|Publication number||US4384792 A|
|Application number||US 06/169,702|
|Publication date||May 24, 1983|
|Filing date||Jul 17, 1980|
|Priority date||Jul 17, 1979|
|Also published as||DE2928739B1, DE2928739C2, EP0022493A2, EP0022493A3, EP0022493B1|
|Publication number||06169702, 169702, US 4384792 A, US 4384792A, US-A-4384792, US4384792 A, US4384792A|
|Inventors||Hans Sommers, Wilhelm Korsmeier, Friedrich Vissel|
|Original Assignee||Ruhrgas Aktiengesellschaft|
|Export Citation||BiBTeX, EndNote, RefMan|
|Patent Citations (5), Referenced by (28), Classifications (10)|
|External Links: USPTO, USPTO Assignment, Espacenet|
The present invention relates to a method for the combustion-less measurement and/or control of the amount of heat fed to gas consumption devices, particularly natural-gas consumptin devices, as well as apparatuses for the carrying out of the different variations of the process.
For measurement of the gross calorific value or other properties of combustible gases such as the net calorific value or Wobbe Index it was heretofore customary to burn a partial stream of the combustible gas in a suitable apparatus (calorimeter) with open flame or on a catalyst and to measure the heat thereby produced. The measurement value supplied by these apparatus can be used to indicate the aforementioned properties of the gas or as a signal for control processes, for instance in order to maintain the gross calorific value or the Wobbe Index of a stream of gas constant by the feeding of other gases or to suitably change the quantitative flow of gas.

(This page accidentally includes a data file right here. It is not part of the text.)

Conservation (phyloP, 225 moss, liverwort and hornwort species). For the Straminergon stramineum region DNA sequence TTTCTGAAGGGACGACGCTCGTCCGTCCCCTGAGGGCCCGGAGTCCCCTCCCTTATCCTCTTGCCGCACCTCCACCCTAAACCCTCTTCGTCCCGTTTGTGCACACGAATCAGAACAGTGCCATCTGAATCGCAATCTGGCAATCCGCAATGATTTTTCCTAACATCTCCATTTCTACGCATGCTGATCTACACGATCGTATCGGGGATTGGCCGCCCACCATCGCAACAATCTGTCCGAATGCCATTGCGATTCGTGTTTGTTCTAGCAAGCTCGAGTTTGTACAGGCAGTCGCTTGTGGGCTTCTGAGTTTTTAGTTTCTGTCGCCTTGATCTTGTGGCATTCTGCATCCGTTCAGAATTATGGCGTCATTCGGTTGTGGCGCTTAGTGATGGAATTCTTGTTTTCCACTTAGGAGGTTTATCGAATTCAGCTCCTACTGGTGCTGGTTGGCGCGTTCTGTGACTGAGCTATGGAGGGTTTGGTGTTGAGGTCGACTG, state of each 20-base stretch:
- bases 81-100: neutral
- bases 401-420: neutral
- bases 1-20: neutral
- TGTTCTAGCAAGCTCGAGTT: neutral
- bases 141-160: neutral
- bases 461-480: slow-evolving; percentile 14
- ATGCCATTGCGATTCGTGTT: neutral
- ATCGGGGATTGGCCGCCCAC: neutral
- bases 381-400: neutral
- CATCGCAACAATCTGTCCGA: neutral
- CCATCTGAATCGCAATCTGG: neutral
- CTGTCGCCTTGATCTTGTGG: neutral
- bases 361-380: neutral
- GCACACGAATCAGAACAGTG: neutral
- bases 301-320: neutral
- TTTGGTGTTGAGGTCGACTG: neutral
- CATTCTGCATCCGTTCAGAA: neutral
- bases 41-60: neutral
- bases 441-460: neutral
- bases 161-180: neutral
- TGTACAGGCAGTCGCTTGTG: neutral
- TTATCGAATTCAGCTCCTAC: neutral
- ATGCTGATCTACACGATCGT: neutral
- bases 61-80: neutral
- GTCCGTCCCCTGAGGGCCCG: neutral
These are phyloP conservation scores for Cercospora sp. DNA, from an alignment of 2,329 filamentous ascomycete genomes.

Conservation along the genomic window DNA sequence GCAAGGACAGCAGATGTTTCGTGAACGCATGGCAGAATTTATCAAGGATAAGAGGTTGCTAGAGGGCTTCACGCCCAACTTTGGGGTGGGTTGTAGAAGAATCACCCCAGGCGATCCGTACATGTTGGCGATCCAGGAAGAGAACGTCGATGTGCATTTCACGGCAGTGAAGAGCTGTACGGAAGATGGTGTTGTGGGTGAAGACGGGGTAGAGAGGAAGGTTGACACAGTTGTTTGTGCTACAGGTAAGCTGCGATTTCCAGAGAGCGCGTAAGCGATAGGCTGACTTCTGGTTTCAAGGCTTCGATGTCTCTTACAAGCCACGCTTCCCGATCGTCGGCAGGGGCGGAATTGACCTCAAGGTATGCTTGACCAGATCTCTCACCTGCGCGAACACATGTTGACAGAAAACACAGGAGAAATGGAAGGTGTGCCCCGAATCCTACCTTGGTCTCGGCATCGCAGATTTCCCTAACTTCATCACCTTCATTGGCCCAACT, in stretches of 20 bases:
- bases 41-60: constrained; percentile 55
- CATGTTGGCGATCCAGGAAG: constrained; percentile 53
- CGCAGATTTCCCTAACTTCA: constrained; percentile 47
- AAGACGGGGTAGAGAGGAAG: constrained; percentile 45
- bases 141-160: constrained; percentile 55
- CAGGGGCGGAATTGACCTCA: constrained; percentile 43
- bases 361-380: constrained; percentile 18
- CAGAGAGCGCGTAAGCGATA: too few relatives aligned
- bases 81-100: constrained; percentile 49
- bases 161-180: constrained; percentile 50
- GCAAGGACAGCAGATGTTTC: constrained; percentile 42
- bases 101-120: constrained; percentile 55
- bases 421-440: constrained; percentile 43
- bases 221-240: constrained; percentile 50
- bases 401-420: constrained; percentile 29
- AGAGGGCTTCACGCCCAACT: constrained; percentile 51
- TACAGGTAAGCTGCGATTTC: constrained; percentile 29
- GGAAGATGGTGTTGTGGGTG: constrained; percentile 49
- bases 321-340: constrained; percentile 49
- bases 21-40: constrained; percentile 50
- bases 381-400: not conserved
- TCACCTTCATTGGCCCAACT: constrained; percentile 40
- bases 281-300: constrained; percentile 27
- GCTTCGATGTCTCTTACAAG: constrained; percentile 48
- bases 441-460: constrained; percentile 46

The necessity of burning a measured partial stream of the gas in order to measure the gross calorific value or the Wobbe Index requires, as known from experience, frequent maintenance of the apparatus since the flame can change due to deposits of combustion residues or because combustion catalysts gradually decline in effectiveness. The required accuracy of measurements which serve, for instance, for billing purposes can only be obtained if these apparatus are operated under well-defined, controlled conditions--preferably in an air-conditioned chamber--which also means a high expense.
Methods are also known for continuously analyzing a stream of gas without combustion, for instance by absorption of different components of the gas in suitable solvents, by gas chromatography, or by measuring the absorption of infrared radiation. From the continuously determined percentages of different gases in the stream of gas it is then possible, for instance by means of an electronic computer, continuously to display or use as a control pulse the gross calorific value, the net calorific value or the Wobbe Index of the gas being examined. However, these methods require a large expenditure for measurement and control devices.